I remember standing near the edge of the cliff in the Hopper Mountain Wildlife Refuge in Ventura County, California, one day in the 1980s when I heard a distant rumbling sound rise up the side of the cliff: it was so strange and strong that it didn't seem to need a shape. Whatever it was that was making that sound clearly didn't care who or what might hear it coming.

As the rumble turned into a roar, I took a half-step toward the cliff, thinking that sound was vaguely musical. That was when the mammoth shape exploded up past the lip of the cliff into my field of vision: an adult condor with its wings spread wide, shooting straight up into the air.

That's the condor that owns me now. It's not the one I grew up dreading, a bird that entered my consciousness in the early 1960s when my father rented a mansion at the edge of a virtual ghost town less than fifty miles north of downtown Los Angeles. The town once known as Piru City was built in the 1860s by a man named David Cook, who'd made a fortune selling Bibles and religious tracts in his home state of Illinois. Mr. Cook had brought his weak lungs west for some clean air and bought a portion of a cattle ranch. On this land he'd planted rows of citrus trees and fruits
mentioned in the Bible. Then he invited nonsmoking, nondrinking white Christian families to come and live in his “Second Garden of Eden,” picking fruits and vegetables in a wholesome, healthy setting. To lure the pickers in, he built a Main Street and a beautiful Methodist Church. For himself he built a three-story Queen Anne mansion in the hills behind the town.
1

Then, unexpectedly, Mr. Cook sold his land to an oil company and took his fully recovered lungs home to Illinois. Some people say Mr. Cook left town because the trains kept bringing drinkers and smokers to Piru City. When he left, the town began decaying. It was still decaying in the 1960s when my father took a job in the area and started looking for a place to put his wife and kids. Mr. Cook's seven-room Queen Anne mansion was for rent for $160 a month. I thought it looked spooky, but Mom and Dad liked it: one week later we were in.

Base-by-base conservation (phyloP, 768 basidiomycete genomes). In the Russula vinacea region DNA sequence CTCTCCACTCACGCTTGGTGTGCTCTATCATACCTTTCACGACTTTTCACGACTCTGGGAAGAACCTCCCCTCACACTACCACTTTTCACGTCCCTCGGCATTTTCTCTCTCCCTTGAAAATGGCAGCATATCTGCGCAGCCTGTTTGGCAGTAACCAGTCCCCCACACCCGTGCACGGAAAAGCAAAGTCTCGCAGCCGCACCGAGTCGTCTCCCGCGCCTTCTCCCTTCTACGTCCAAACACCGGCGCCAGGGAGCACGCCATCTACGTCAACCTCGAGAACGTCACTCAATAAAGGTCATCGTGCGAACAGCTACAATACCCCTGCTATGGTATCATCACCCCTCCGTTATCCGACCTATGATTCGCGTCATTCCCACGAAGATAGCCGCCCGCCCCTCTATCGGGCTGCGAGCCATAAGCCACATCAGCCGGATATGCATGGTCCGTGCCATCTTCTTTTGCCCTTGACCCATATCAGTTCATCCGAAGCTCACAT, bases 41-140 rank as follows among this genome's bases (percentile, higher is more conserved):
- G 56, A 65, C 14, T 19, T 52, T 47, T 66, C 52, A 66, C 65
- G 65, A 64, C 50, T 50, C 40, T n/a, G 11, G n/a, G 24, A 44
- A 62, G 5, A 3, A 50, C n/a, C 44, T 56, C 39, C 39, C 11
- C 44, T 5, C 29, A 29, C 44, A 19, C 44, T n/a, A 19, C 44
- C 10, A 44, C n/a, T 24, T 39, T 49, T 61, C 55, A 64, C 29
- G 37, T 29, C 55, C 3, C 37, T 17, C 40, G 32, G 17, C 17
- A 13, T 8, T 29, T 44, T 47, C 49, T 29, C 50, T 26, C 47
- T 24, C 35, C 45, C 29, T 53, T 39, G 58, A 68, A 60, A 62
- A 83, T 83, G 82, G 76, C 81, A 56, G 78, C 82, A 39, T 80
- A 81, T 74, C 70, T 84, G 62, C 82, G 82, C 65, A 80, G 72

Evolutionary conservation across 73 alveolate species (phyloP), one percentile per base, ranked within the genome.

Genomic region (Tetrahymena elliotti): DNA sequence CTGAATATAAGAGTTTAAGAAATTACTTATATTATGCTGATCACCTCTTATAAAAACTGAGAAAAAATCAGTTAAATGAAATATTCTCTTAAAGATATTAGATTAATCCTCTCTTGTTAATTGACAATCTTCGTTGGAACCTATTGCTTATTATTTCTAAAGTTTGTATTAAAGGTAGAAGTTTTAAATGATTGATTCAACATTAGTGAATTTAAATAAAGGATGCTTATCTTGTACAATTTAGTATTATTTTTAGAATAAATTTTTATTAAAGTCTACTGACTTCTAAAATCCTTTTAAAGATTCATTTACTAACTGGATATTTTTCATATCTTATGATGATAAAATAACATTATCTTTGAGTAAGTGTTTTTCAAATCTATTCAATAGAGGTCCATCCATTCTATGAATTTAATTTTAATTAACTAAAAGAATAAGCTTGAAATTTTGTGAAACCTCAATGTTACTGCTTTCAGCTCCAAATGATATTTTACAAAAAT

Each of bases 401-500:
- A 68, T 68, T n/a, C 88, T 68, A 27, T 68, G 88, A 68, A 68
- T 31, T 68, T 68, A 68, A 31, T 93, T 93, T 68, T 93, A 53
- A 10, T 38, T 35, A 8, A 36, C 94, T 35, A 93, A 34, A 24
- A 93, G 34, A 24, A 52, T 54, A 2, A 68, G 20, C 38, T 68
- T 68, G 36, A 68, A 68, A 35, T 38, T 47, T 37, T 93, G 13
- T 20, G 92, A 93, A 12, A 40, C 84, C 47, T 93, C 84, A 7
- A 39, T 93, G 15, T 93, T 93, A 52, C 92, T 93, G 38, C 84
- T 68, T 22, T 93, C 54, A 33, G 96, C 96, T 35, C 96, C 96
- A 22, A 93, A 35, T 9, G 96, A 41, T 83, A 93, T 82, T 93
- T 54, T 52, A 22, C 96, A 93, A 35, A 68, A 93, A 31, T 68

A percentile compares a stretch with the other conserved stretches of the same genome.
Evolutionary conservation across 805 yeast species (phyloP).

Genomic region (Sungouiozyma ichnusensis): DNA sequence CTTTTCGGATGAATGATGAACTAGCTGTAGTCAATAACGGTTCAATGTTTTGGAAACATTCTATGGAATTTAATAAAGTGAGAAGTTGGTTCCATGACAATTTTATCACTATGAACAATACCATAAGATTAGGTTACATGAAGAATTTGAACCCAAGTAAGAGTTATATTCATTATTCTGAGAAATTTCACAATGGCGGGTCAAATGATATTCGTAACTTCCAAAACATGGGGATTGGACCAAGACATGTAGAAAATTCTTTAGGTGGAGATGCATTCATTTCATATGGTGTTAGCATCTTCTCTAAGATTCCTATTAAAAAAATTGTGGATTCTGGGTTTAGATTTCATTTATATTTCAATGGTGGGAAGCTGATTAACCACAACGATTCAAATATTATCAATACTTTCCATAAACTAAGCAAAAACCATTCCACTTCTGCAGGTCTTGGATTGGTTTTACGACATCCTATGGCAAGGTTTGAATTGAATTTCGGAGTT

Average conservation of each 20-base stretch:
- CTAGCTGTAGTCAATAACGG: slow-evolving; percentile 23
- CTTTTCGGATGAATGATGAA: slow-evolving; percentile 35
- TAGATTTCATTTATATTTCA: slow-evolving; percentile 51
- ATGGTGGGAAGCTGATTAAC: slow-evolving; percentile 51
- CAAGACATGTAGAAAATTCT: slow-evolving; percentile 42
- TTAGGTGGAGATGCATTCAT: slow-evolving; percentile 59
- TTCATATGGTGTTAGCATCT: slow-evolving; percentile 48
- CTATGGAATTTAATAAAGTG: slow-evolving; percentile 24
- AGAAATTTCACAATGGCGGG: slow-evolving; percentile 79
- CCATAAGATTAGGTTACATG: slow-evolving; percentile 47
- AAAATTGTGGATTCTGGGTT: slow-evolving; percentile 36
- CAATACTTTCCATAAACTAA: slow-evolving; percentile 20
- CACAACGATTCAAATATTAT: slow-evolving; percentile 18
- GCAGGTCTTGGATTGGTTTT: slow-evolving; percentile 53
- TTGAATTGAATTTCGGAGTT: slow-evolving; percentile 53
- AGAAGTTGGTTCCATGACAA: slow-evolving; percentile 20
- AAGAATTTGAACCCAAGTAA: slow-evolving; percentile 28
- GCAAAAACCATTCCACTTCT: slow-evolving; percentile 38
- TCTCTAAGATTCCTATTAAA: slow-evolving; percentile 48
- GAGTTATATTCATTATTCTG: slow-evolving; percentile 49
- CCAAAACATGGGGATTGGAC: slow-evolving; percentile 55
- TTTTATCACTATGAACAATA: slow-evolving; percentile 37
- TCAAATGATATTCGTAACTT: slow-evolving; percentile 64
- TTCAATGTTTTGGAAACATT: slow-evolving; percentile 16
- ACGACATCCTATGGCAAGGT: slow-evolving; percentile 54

I was a child of the suburbs then—Dad had come to build one—and now we were in a house that fit that world about as well as Dorothy's shack fit the Wonderful Land of Oz. Mr. Cook's mansion was a creaking relic of the 1880s, with stained-glass windows warped by the sun, termite-infested twenty-foot ceilings, and a red stone tower with a turret. An abandoned outhouse in the backyard was full of wasps and spiders, and the ruined wood reservoir a little farther back was full of lizards and scorpions. My mom fell in love with Piru instantly. Little brother Peter, baby sister Kirsten, and I were a little stunned at first, but in about a week it was home.

Dad drove east to a truck stop called Castaic every day on a road so narrow and full of curves that it was known as Blood Alley. His office, a former ranch house, was full of architects and builders who'd been hired to plant a city on a swath of empty grazing lands and feedlots. It was to be called Valencia, after the metropolis in Spain. This Valencia was to be a “planned community” that fea
tured split-level ranch-style homes and centrally located shopping, all with easy access to a brand-new interstate.

My brother and I went to Piru Elementary School, where rattlesnakes sometimes crawled down from the hills and onto the football field. When school was out, we ran through the orange orchards. When we got home, we climbed up into the turret at the top of the tower. To the south were orange orchards and the sandy bed of the lazy-looking Santa Clara River. Past the river, farther south, ran a line of low, steep mountains. Beyond them another freeway cut down through Simi Valley, pulling malls and suburbs in behind it.

Behind the turret to the north was a scarier set of mountains, taller and more forbidding than those to the south. Dad told us once that far beneath these mountains, big slabs of rock called tectonic plates were fighting with one another and pushing the mountains up from below. Sometimes the fighting got so bad that the mountains split and crumbled as they got pushed higher up into the air. Dad said there were giant cracks called fault lines in these mountains. When they moved, the earth shook. Sometimes people died.